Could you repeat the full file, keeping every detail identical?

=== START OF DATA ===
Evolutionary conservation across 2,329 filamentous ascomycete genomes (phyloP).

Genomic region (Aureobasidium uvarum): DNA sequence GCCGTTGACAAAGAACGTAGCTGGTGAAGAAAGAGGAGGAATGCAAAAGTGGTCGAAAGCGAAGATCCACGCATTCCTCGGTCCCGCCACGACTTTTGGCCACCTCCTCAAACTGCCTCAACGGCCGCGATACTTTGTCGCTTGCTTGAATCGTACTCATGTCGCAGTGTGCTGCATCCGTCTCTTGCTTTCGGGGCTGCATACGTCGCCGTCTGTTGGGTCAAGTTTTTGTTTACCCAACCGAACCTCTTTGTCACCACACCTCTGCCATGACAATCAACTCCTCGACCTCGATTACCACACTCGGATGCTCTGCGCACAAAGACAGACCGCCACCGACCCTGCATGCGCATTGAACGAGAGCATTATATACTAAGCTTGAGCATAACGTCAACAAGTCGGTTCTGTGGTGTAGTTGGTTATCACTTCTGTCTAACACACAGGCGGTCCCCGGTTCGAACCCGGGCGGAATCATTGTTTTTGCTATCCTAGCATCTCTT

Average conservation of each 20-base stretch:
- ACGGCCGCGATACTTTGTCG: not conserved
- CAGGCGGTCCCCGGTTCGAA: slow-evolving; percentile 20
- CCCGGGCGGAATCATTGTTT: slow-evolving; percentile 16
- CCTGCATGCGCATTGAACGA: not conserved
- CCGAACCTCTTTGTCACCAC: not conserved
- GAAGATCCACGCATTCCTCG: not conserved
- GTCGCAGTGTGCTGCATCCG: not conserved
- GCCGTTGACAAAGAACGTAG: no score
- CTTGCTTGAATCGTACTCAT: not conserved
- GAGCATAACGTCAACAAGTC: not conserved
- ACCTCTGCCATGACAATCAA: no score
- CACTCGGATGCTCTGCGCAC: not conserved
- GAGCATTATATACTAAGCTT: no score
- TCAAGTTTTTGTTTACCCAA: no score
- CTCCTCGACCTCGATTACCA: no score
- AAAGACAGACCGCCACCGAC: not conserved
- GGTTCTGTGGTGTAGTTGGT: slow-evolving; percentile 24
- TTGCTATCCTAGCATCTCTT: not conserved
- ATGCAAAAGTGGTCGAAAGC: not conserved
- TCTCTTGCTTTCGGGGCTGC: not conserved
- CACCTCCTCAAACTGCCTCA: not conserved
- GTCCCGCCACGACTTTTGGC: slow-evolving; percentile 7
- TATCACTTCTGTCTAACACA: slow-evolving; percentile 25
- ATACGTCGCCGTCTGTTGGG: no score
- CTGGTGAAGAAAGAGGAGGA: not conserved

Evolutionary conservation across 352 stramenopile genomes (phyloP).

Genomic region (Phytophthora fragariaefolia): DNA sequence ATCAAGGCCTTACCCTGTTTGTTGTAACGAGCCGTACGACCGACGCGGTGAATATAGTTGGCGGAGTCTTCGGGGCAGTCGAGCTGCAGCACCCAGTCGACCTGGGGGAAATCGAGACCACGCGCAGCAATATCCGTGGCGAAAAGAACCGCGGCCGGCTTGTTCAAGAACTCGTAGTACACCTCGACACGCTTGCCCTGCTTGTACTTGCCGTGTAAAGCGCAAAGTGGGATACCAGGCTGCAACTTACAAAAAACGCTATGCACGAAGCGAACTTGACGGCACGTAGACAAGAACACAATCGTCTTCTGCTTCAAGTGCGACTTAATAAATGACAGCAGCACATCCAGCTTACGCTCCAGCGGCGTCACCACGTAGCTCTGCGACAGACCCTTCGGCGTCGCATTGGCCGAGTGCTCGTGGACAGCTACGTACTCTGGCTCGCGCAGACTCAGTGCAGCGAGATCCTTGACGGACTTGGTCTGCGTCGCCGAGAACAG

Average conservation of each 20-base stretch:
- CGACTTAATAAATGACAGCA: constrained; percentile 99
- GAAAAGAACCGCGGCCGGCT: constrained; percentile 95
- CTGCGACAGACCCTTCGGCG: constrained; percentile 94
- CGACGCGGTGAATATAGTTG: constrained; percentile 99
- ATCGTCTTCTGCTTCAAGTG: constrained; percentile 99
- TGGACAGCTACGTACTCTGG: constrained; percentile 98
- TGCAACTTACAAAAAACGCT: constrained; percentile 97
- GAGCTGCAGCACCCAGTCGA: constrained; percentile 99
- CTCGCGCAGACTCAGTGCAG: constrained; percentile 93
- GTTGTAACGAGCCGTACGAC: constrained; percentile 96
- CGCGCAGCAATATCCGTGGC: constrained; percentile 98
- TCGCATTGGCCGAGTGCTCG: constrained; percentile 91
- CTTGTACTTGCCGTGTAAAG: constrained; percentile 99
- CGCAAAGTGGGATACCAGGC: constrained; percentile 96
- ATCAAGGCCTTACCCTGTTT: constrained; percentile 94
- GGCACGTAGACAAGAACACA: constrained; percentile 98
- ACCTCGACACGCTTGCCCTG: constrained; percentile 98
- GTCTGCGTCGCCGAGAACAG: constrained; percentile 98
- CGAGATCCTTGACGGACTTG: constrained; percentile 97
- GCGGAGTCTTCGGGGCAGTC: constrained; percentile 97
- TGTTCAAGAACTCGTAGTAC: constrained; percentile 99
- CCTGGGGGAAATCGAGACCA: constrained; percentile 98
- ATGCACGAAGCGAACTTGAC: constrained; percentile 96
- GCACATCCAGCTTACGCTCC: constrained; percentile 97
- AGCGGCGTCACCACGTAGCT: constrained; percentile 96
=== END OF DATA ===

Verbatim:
Evolutionary conservation across 2,329 filamentous ascomycete genomes (phyloP).

Genomic region (Aureobasidium uvarum): DNA sequence GCCGTTGACAAAGAACGTAGCTGGTGAAGAAAGAGGAGGAATGCAAAAGTGGTCGAAAGCGAAGATCCACGCATTCCTCGGTCCCGCCACGACTTTTGGCCACCTCCTCAAACTGCCTCAACGGCCGCGATACTTTGTCGCTTGCTTGAATCGTACTCATGTCGCAGTGTGCTGCATCCGTCTCTTGCTTTCGGGGCTGCATACGTCGCCGTCTGTTGGGTCAAGTTTTTGTTTACCCAACCGAACCTCTTTGTCACCACACCTCTGCCATGACAATCAACTCCTCGACCTCGATTACCACACTCGGATGCTCTGCGCACAAAGACAGACCGCCACCGACCCTGCATGCGCATTGAACGAGAGCATTATATACTAAGCTTGAGCATAACGTCAACAAGTCGGTTCTGTGGTGTAGTTGGTTATCACTTCTGTCTAACACACAGGCGGTCCCCGGTTCGAACCCGGGCGGAATCATTGTTTTTGCTATCCTAGCATCTCTT

Average conservation of each 20-base stretch:
- ACGGCCGCGATACTTTGTCG: not conserved
- CAGGCGGTCCCCGGTTCGAA: slow-evolving; percentile 20
- CCCGGGCGGAATCATTGTTT: slow-evolving; percentile 16
- CCTGCATGCGCATTGAACGA: not conserved
- CCGAACCTCTTTGTCACCAC: not conserved
- GAAGATCCACGCATTCCTCG: not conserved
- GTCGCAGTGTGCTGCATCCG: not conserved
- GCCGTTGACAAAGAACGTAG: no score
- CTTGCTTGAATCGTACTCAT: not conserved
- GAGCATAACGTCAACAAGTC: not conserved
- ACCTCTGCCATGACAATCAA: no score
- CACTCGGATGCTCTGCGCAC: not conserved
- GAGCATTATATACTAAGCTT: no score
- TCAAGTTTTTGTTTACCCAA: no score
- CTCCTCGACCTCGATTACCA: no score
- AAAGACAGACCGCCACCGAC: not conserved
- GGTTCTGTGGTGTAGTTGGT: slow-evolving; percentile 24
- TTGCTATCCTAGCATCTCTT: not conserved
- ATGCAAAAGTGGTCGAAAGC: not conserved
- TCTCTTGCTTTCGGGGCTGC: not conserved
- CACCTCCTCAAACTGCCTCA: not conserved
- GTCCCGCCACGACTTTTGGC: slow-evolving; percentile 7
- TATCACTTCTGTCTAACACA: slow-evolving; percentile 25
- ATACGTCGCCGTCTGTTGGG: no score
- CTGGTGAAGAAAGAGGAGGA: not conserved

Evolutionary conservation across 352 stramenopile genomes (phyloP).

Genomic region (Phytophthora fragariaefolia): DNA sequence ATCAAGGCCTTACCCTGTTTGTTGTAACGAGCCGTACGACCGACGCGGTGAATATAGTTGGCGGAGTCTTCGGGGCAGTCGAGCTGCAGCACCCAGTCGACCTGGGGGAAATCGAGACCACGCGCAGCAATATCCGTGGCGAAAAGAACCGCGGCCGGCTTGTTCAAGAACTCGTAGTACACCTCGACACGCTTGCCCTGCTTGTACTTGCCGTGTAAAGCGCAAAGTGGGATACCAGGCTGCAACTTACAAAAAACGCTATGCACGAAGCGAACTTGACGGCACGTAGACAAGAACACAATCGTCTTCTGCTTCAAGTGCGACTTAATAAATGACAGCAGCACATCCAGCTTACGCTCCAGCGGCGTCACCACGTAGCTCTGCGACAGACCCTTCGGCGTCGCATTGGCCGAGTGCTCGTGGACAGCTACGTACTCTGGCTCGCGCAGACTCAGTGCAGCGAGATCCTTGACGGACTTGGTCTGCGTCGCCGAGAACAG

Average conservation of each 20-base stretch:
- CGACTTAATAAATGACAGCA: constrained; percentile 99
- GAAAAGAACCGCGGCCGGCT: constrained; percentile 95
- CTGCGACAGACCCTTCGGCG: constrained; percentile 94
- CGACGCGGTGAATATAGTTG: constrained; percentile 99
- ATCGTCTTCTGCTTCAAGTG: constrained; percentile 99
- TGGACAGCTACGTACTCTGG: constrained; percentile 98
- TGCAACTTACAAAAAACGCT: constrained; percentile 97
- GAGCTGCAGCACCCAGTCGA: constrained; percentile 99
- CTCGCGCAGACTCAGTGCAG: constrained; percentile 93
- GTTGTAACGAGCCGTACGAC: constrained; percentile 96
- CGCGCAGCAATATCCGTGGC: constrained; percentile 98
- TCGCATTGGCCGAGTGCTCG: constrained; percentile 91
- CTTGTACTTGCCGTGTAAAG: constrained; percentile 99
- CGCAAAGTGGGATACCAGGC: constrained; percentile 96
- ATCAAGGCCTTACCCTGTTT: constrained; percentile 94
- GGCACGTAGACAAGAACACA: constrained; percentile 98
- ACCTCGACACGCTTGCCCTG: constrained; percentile 98
- GTCTGCGTCGCCGAGAACAG: constrained; percentile 98
- CGAGATCCTTGACGGACTTG: constrained; percentile 97
- GCGGAGTCTTCGGGGCAGTC: constrained; percentile 97
- TGTTCAAGAACTCGTAGTAC: constrained; percentile 99
- CCTGGGGGAAATCGAGACCA: constrained; percentile 98
- ATGCACGAAGCGAACTTGAC: constrained; percentile 96
- GCACATCCAGCTTACGCTCC: constrained; percentile 97
- AGCGGCGTCACCACGTAGCT: constrained; percentile 96